At the University of California Irvine, scientists have developed a means through which they can unboil egg whites by untangling their proteins, a development which NewsWeek reports has the potential to significantly reduce the cost of any biotechnology process which requires the folding of proteins.
Gregory Weiss, a biochemistry professor at UCI who is among the scientists behind the recent breakthrough in protein folding, confirmed in a press release published on the university’s website that the group of researchers had “invented a way to unboil a hen egg.”
Yes, we have invented a way to unboil a hen egg […] In our paper, we describe a device for pulling apart tangled proteins and allowing them to refold. We start with egg whites boiled for 20 minutes at 90 degrees Celsius and return a key protein in the egg to working order.”
It’s not so much that we’re interested in processing the eggs; that’s just demonstrating how powerful this process is […] The real problem is there are lots of cases of gummy proteins that you spend way too much time scraping off your test tubes, and you want some means of recovering that material.
Older methods of untangling proteins has proven expensive and time-consuming as the equivalent of dialysis at the molecular level must be done for roughly four days, whereas the new process “takes minutes” and “speeds things up by a factor of thousands,” according to Weiss.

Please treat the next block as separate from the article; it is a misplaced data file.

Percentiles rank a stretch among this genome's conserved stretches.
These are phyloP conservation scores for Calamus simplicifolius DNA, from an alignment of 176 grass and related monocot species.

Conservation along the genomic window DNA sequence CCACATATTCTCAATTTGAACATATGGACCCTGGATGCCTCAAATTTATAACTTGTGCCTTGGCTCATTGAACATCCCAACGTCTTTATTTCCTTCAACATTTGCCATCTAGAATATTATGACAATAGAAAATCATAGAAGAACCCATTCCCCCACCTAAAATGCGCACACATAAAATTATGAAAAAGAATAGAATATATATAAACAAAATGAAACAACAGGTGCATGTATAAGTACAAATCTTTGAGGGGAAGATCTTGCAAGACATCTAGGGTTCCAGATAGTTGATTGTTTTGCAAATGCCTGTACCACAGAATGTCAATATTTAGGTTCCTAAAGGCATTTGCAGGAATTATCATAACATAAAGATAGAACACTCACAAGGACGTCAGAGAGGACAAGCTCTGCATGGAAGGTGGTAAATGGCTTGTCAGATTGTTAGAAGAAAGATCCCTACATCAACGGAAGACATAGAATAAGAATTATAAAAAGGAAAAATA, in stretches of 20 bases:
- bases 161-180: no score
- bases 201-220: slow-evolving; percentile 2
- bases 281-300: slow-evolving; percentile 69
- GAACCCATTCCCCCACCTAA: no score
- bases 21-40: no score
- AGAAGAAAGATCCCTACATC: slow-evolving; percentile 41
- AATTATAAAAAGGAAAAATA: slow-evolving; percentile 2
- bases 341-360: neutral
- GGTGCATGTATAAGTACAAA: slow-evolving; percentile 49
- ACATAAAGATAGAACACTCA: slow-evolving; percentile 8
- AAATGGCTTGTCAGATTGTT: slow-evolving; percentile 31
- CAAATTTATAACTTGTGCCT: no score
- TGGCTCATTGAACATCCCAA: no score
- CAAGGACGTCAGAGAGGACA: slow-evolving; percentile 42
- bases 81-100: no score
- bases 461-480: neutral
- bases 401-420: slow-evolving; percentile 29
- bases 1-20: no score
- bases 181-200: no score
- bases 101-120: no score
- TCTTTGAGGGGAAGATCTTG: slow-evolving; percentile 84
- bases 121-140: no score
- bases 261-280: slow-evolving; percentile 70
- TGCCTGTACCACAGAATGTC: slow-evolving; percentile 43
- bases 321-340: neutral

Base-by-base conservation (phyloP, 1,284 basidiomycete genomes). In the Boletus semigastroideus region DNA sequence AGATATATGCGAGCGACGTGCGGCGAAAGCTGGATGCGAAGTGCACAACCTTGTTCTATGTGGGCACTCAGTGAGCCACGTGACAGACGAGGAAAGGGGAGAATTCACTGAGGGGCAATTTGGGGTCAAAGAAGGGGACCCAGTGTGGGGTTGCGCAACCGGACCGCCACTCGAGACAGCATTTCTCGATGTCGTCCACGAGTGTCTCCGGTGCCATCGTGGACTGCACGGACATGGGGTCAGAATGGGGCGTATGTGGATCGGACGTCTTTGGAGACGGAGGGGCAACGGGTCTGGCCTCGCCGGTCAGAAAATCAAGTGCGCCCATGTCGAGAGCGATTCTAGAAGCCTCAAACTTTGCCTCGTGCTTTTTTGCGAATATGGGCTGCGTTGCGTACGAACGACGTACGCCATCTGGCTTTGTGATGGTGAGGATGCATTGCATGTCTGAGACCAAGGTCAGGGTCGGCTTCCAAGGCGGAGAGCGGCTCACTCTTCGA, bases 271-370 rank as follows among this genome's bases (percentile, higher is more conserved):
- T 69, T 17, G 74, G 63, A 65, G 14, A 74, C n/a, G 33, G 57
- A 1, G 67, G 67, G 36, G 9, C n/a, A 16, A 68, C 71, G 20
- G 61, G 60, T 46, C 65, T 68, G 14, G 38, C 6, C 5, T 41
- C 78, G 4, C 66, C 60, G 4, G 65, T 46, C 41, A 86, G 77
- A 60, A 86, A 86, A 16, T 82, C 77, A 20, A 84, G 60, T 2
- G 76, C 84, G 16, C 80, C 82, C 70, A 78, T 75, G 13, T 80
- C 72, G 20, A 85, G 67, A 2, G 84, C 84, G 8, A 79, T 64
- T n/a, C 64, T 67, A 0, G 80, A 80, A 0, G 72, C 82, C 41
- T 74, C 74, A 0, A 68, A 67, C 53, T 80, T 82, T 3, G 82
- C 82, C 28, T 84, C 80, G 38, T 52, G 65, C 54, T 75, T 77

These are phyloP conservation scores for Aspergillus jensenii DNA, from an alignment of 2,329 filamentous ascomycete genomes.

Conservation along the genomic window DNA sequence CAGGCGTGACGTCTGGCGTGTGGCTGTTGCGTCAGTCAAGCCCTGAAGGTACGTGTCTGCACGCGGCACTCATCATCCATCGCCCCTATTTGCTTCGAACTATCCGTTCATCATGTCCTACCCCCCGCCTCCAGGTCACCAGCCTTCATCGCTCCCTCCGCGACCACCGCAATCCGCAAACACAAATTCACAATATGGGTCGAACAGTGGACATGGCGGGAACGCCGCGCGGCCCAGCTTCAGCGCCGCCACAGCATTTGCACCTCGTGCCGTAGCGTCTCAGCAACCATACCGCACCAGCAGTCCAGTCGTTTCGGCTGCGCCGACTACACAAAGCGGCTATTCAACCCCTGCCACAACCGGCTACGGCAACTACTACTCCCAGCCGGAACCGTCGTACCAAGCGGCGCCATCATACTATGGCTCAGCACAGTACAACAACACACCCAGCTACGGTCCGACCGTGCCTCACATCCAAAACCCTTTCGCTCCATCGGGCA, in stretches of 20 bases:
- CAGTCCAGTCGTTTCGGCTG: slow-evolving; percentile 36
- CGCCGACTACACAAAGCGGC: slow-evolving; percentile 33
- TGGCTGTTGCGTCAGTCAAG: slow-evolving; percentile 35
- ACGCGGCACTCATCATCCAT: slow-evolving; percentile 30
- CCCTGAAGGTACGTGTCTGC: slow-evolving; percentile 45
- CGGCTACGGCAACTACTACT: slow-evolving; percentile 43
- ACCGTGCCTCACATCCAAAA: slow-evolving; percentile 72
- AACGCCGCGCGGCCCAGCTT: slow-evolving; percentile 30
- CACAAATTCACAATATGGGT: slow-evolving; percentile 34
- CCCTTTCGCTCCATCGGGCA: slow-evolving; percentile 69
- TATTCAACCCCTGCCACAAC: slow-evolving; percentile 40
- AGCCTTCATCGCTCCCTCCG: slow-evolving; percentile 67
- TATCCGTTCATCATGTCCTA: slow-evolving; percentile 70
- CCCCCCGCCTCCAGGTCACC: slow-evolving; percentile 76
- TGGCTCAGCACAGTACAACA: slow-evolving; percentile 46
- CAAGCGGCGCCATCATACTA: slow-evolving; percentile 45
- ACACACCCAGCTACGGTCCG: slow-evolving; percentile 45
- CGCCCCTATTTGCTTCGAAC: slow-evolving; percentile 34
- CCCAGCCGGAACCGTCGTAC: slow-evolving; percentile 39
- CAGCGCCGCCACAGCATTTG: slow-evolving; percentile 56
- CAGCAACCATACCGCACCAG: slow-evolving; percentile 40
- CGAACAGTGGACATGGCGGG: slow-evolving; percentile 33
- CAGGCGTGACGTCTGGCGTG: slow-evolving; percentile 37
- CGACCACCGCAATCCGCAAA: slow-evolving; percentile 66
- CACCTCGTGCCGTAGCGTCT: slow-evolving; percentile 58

The press release published on UCI’s website indicated that the innovative new technology developed by UCI and Australian chemists could dramatically reduce costs for food protection, cancer treatments and other segments of what is a $160 billion global biotechnology industry, according to findings published in the ChemBioChem journal.
While researchers have struggled to efficiently produce or recycle valuable molecular proteins which frequently “misfold” into structurally incorrect shapes once formed, Mr. Weiss and his colleagues have managed to re-create a clear protein known as lysozyme once an egg has been boiled by adding a urea substance which chews away at the whites, effectively liquefying the solid material. At which point, the protein bits are still balled up into unusable masses so scientists employ a vortex fluid device developed by Professor Colin Raston’s laboratory in South Australia’s Flinders University to force the tiny pieces back into their proper, untangled form. The researchers indicated in ChemBioChem that the method could “transform industrial and research production of proteins.”
UCI’s Office of Technology Alliances is working with interested commercial partners and the university itself has filed a patent on the new technology.